Aesthetically, the task was to create a beautiful interior which was artistically coherent—properly proportioned, scaled, detailed, and ornamented—despite the eccentricities of the existing geometries and structural conditions, which was no small task with the given parameters and budget. But principally, over and above all these considerations, it was essential to transform the chapel into, as Fr. Hermes would later say, a place of “epiphany”, a space that served to manifest God’s ever-greater Glory and facilitate our encounter with the same Living God; or, as Hans Urs von Balthasar would say, an example of theological aesthetics.You can read more over at Joel's site, Seeing the Form. Photographs of the dedication rite can be seen here. Selected photos follow below.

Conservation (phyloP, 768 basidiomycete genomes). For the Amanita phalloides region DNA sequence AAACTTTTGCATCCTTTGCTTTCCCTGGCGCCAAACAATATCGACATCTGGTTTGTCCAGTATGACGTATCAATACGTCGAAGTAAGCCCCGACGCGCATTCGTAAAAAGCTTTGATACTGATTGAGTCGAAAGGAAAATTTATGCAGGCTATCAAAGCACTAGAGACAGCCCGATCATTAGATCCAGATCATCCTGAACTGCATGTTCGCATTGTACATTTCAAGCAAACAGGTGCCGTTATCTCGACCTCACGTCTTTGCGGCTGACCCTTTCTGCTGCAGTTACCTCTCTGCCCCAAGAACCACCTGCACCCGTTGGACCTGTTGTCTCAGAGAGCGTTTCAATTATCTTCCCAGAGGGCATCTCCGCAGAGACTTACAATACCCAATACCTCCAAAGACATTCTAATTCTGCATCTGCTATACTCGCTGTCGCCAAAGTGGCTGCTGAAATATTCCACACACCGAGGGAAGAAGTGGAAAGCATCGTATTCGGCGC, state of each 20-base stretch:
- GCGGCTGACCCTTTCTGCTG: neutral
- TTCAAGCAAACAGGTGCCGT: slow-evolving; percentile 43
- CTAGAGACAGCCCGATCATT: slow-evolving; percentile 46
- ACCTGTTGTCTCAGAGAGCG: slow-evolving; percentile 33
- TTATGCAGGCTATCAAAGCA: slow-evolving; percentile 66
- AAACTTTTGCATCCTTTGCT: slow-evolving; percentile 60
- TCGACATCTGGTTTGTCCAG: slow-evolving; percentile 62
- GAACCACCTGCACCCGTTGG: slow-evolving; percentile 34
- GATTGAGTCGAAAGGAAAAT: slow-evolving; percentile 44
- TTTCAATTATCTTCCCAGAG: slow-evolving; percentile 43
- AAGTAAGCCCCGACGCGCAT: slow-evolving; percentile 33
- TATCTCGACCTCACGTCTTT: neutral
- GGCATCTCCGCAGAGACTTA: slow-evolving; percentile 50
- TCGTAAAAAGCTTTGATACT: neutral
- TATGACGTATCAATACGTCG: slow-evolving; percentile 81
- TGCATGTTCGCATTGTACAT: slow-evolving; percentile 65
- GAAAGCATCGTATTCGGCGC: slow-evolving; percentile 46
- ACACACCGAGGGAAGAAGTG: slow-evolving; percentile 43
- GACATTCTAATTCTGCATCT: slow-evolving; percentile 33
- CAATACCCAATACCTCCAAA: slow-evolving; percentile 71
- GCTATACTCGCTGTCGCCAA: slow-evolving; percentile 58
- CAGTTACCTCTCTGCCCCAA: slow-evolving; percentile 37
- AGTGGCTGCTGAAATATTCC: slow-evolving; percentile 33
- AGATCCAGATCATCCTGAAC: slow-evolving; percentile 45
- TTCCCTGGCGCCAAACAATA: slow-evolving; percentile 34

Wednesday, February 06, 2013
by Matthew Alderman
BeforeSome of our readers may recall the name of Joel Pidel, a friend and classmate ('05) of mine at the University of Notre Dame School of Architecture, as our past collaboration on a shrine design in honor of Blessed John Henry Newman was published on the New Liturgical Movement some time ago. Joel has not been idle, however, and recently completed an interior renovation and new furnishings for the Sacred Heart Chapel at the Jesuit High School in Tampa, Florida. The result is a classical design that is both highly literate and very accessible, showing that an inventive, even playful use of classical language can be achieved on a budget--and within a pre-existing space with considerable liturgical and aesthetic constraints. I will let Joel's own words speak for themselves:
Posted Wednesday, February 06, 2013